Is the ISU new judging system reliable?
The inherent subjectivity of figure skating judging has always been controversial. No judges of sports have ever been so discredited as figure skating. Commentators, experts, and even judges themselves all disagreed. It seems sometimes no one was satisfied with whatever the judges put up on the board.
So it’s time you had a new one: COP
This ISU’s new system called COP has changed a rear view of figure skating once and for all. With aid of instant replay, every movement of skaters is now under close scrutiny and tagged according to the ISU judging guideline. Cheated jumps, under rotated jumps, wrong edge jumps can’t go without severe penalty no matter how they look brilliant to the eyes of audience.
That would be a fine edge in the post modern figure skating.
The current ISU judging system was invented in the wake of the 2002 Olympic Winter Games figure skating scandal to ensure the scoring system more objective and corruption proof. No system is fool-proof, but this complex Code of Points (COP) of the ISU Judging System has considerably improved the judging process compared to the old 6.0 version with its micro-scaled yardstick that enables judges to easily measure each and every mandatory element with aid of technical specialists, and award skaters GOE points accordingly.
The most distinguished part of the new system is, first, technical points are awarded individually for each skating element, and each element is judged first by a technical specialist, not judges, who identifies the specific element such as the level of elements or wrong edges or even calls for downgrades. In short, the technical specialist’s decision determines the base value of the element, which means great power shift from judges to technical specialist.
Meanwhile, a panel of twelve judges then award points for grade of execution (GOE), that is an integer from -3 to +3 — reminder of 6.0 version — which will then be translated into a value according to the table of values in ISU rule 322. Nine randomly selected GOEs out of twelve judges will be averaged, discarding the highest and the lowest, to produce seven averaged GOE value, which will be then added to or subtracted from the base value to get the final value for the element.
Compartmentalization of technical and component elements also heightens adverse effects that might discourage artistic development. Some felt it would do more harm in the long run than good to what the figure skating is meant to be. But it’s no denying that this new system at least provides numerical explanations to each result in terms of points, which’s impossible under the old 6.0 system so that the public were left unattended in a state of quantum leap that defies their visual senses.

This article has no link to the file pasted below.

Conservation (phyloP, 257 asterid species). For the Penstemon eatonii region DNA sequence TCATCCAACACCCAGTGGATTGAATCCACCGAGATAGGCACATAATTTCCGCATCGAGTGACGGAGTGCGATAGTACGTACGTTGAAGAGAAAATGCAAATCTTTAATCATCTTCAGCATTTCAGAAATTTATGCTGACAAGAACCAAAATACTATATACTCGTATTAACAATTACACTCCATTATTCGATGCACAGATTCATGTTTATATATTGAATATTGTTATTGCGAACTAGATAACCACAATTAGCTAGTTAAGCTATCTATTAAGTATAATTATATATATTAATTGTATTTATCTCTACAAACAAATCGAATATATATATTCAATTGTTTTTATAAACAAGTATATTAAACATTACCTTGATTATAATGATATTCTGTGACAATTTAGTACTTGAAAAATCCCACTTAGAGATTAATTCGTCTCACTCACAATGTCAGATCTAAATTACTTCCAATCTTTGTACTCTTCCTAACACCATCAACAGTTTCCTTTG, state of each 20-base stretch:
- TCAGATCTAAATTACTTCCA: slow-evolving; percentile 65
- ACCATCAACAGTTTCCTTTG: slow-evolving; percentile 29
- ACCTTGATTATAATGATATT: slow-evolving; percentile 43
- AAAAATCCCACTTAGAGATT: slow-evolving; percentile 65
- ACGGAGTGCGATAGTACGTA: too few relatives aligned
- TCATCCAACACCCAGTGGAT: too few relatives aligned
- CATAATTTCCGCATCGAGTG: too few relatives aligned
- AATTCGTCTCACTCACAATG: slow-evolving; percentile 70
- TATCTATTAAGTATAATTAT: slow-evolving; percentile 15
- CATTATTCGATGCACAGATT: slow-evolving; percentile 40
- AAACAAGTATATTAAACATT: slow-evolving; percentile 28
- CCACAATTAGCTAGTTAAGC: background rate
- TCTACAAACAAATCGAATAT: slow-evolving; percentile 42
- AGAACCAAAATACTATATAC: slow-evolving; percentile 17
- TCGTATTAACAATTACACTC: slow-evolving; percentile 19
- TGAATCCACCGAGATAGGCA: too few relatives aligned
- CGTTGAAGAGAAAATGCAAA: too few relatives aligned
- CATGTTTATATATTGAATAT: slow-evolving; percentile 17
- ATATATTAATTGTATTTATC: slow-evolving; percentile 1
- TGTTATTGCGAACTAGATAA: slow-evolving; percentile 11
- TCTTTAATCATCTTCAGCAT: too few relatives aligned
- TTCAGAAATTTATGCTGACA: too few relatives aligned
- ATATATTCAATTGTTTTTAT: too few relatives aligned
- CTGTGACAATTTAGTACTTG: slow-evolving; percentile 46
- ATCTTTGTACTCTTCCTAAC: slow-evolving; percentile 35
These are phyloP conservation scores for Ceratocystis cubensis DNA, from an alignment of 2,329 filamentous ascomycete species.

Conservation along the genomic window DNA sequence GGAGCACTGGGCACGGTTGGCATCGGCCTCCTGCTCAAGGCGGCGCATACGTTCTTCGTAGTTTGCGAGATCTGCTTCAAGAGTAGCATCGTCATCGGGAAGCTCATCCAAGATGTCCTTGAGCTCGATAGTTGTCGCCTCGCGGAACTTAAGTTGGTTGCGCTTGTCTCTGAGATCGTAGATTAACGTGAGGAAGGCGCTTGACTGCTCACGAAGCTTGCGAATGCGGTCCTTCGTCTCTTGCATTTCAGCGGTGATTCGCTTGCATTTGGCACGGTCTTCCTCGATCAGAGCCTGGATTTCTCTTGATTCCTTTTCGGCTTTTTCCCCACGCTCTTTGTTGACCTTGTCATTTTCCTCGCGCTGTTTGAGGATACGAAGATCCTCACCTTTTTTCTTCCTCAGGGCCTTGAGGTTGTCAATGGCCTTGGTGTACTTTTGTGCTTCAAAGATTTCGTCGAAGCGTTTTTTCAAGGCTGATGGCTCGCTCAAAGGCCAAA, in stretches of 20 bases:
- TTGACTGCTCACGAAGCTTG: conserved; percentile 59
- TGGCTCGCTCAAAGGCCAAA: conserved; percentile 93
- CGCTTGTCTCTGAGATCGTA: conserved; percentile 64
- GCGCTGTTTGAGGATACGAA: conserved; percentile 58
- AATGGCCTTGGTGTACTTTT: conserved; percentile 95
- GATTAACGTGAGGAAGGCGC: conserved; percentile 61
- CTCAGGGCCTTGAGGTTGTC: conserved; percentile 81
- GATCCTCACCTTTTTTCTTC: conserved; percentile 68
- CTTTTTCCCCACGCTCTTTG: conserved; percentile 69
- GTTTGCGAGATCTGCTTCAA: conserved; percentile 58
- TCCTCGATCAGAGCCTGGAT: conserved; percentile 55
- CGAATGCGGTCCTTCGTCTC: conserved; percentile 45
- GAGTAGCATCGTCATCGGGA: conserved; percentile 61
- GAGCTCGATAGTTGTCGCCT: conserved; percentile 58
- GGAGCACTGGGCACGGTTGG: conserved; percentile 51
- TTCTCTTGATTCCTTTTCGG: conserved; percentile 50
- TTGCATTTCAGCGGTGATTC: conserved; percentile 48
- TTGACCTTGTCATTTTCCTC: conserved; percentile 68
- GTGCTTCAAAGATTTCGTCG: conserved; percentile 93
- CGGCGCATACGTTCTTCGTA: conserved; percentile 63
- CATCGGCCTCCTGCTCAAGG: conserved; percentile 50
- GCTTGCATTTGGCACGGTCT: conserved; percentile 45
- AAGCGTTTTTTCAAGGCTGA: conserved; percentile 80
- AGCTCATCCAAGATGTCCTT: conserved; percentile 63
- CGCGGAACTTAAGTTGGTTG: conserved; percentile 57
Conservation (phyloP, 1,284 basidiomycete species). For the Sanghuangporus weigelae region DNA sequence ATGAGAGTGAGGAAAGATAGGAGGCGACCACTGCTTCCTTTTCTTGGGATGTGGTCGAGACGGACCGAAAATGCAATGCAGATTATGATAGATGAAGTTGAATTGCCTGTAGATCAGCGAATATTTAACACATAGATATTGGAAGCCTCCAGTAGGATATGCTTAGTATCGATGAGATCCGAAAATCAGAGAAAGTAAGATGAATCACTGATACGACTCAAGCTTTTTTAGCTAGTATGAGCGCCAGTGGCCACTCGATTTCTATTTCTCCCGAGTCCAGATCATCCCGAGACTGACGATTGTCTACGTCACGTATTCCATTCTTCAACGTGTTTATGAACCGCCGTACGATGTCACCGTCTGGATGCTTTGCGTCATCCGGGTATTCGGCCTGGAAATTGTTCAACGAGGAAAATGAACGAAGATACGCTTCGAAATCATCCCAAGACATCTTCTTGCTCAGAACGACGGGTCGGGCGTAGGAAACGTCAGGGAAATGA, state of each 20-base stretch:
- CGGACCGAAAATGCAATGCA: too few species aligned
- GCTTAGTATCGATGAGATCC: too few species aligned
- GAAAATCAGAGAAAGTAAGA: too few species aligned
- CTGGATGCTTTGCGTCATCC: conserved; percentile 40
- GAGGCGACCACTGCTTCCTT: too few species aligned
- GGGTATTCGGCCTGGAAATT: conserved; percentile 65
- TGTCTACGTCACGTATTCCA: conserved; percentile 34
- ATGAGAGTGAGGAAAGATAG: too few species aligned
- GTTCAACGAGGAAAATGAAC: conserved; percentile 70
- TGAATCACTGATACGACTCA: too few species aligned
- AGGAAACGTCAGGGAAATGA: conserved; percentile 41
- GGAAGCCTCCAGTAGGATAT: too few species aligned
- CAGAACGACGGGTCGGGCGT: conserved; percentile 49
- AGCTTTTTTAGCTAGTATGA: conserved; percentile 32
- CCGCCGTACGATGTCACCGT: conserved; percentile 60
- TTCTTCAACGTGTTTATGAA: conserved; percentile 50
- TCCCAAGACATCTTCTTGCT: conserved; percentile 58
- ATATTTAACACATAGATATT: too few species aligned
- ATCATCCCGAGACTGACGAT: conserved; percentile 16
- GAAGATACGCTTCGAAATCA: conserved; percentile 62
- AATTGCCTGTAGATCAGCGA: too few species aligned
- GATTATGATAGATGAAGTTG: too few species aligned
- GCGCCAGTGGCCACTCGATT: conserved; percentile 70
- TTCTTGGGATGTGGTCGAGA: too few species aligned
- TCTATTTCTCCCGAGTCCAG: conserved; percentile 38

In old 6.0 judging system, jumps are the most important element to decide winner. There are difficult jumps of the day that skaters should master in order to get a nod from the judges, and if you succeed to land it, then, you are likely to be a winner. There was no downgrade those days, there was no under-rotation, no instant video checks.
Under the current ISU judging system, however, fall on jumps isn’t necessarily the worst thing that could have happened on the ice. Traditionally, falls on the ice have more damaging impact — at least to the eyes of beholders — than any other mistakes or errors under the old 6.0 system, and it’s rightfully so. But it’s not that way any more.
Make no mistake. Jumps still are the most crucial elements and important points-garner.
But under the new system, not only fall on jumps but wrong edge or under rotation or unstable revolution or even poor quality jumps can be a target of downgrade which aims at promoting quality performances in risk-and-reward basis. Cheated jumps or under-rotated jumps or poor quality jumps can be as damaging to the base value a skater lays out in his/her performances as a simple default on landing.
Despite its fine merits, the new system has problems too. Under the ISU rules, the judges’ marks are anonymous, which is a mystery to many. There seems no adequate explanation for that decision from ISU, espcially to the US figure skating federation which decided to remove the anonymity of judges which helps deter possible corruption and elevate public accountability of the judges for their marks.
Aside from criticism about the new system’s emphasis on technical elements as opposed to artistry and creativeness oppressed by the weight of athletic demand, this mathematical systems stripped the influence of judges while creating another power house called technical panel which governs the basic value of all elements. In shore there is no check and balance system.
One call from technical panel would virtually shift a skater from a champion to off the podium.